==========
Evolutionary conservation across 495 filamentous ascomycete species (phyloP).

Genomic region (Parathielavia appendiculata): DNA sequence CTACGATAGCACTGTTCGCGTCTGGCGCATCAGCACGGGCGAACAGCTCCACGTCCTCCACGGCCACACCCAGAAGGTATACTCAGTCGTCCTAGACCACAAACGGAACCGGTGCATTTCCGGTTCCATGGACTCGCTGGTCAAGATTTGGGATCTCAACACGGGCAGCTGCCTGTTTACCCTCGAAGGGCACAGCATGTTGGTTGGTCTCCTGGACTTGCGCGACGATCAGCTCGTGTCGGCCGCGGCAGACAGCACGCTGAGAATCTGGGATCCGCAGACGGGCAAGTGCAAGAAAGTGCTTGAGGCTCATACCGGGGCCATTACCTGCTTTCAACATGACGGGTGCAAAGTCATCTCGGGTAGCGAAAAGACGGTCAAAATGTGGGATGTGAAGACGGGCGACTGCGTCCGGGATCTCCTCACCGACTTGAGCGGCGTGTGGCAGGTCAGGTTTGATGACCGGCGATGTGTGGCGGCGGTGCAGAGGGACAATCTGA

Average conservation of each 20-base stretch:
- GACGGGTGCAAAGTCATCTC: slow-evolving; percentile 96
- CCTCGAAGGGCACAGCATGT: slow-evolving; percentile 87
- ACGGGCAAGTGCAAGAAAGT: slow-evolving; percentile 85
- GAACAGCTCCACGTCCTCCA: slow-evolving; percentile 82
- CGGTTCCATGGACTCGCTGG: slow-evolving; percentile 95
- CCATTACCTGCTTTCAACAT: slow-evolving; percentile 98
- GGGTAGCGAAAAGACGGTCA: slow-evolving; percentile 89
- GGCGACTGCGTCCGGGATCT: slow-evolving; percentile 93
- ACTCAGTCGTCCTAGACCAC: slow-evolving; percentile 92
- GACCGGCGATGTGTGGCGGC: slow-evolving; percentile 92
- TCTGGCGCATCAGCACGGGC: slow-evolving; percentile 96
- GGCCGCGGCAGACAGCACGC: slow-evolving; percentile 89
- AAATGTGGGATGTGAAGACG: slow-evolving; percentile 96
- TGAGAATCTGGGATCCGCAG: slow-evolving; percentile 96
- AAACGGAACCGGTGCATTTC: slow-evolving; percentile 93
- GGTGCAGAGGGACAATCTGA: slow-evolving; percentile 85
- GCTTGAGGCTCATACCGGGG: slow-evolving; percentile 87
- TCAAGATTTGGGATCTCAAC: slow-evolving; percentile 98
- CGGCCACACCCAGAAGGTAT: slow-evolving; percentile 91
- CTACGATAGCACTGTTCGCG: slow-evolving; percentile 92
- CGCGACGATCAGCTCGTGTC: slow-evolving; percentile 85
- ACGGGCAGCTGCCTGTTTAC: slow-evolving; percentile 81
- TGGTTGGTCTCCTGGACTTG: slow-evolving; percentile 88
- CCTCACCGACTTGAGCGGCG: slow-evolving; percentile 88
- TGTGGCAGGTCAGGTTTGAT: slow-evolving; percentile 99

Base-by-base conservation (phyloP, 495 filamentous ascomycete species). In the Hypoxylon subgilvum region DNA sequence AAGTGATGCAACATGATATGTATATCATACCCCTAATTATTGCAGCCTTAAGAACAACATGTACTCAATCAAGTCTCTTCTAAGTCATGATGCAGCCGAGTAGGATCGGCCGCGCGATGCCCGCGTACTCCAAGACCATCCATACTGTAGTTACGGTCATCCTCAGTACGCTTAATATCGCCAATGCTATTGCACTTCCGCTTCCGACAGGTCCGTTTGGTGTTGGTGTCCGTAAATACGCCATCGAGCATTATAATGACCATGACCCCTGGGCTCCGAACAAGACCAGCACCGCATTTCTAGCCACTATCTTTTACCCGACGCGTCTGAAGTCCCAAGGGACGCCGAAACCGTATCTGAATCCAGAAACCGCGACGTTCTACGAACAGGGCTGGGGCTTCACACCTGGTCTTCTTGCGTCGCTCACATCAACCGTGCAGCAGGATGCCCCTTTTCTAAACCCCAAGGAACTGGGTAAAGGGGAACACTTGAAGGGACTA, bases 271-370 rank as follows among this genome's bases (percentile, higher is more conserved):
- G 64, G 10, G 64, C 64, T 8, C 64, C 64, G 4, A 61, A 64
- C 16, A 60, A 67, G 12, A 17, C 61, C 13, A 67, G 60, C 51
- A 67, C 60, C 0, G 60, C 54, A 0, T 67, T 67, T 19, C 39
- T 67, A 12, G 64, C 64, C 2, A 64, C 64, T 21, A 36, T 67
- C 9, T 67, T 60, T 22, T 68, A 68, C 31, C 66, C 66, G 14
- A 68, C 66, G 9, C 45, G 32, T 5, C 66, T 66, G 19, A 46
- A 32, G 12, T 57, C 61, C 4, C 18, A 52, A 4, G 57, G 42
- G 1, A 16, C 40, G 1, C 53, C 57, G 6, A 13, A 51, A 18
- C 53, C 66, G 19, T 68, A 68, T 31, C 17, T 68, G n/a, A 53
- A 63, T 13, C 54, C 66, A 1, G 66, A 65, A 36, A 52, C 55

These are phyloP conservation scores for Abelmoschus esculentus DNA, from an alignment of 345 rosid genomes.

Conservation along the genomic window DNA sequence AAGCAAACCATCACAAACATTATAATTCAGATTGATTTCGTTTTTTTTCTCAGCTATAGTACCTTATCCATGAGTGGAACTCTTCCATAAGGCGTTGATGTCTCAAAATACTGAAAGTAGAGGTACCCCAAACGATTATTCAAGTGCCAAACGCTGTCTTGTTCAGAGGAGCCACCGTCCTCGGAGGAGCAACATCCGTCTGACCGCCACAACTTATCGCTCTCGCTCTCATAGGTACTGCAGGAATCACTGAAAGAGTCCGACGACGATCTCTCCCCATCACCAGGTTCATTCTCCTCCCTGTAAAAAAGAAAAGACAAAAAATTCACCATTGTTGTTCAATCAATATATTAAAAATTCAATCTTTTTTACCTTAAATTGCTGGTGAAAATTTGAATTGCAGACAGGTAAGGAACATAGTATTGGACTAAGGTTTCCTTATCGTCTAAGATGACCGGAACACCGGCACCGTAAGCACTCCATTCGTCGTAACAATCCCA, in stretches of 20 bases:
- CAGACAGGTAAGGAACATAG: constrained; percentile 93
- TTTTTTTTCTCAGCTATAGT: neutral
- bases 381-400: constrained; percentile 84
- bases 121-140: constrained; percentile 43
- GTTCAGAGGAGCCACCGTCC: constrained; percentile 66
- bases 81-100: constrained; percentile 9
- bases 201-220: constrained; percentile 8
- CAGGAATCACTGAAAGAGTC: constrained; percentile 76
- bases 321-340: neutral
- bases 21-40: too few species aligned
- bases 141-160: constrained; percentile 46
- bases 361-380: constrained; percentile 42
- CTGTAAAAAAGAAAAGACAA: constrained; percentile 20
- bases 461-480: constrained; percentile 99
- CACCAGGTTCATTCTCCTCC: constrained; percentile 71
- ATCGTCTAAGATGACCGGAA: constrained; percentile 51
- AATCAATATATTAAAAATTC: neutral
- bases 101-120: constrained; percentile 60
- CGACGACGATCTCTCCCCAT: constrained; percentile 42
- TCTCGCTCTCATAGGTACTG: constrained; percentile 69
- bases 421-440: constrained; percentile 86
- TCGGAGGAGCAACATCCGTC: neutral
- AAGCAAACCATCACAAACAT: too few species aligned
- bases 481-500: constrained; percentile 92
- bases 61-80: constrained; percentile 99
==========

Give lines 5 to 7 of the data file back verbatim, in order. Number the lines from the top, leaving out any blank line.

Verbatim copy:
- CCTCGAAGGGCACAGCATGT: slow-evolving; percentile 87
- ACGGGCAAGTGCAAGAAAGT: slow-evolving; percentile 85
- GAACAGCTCCACGTCCTCCA: slow-evolving; percentile 82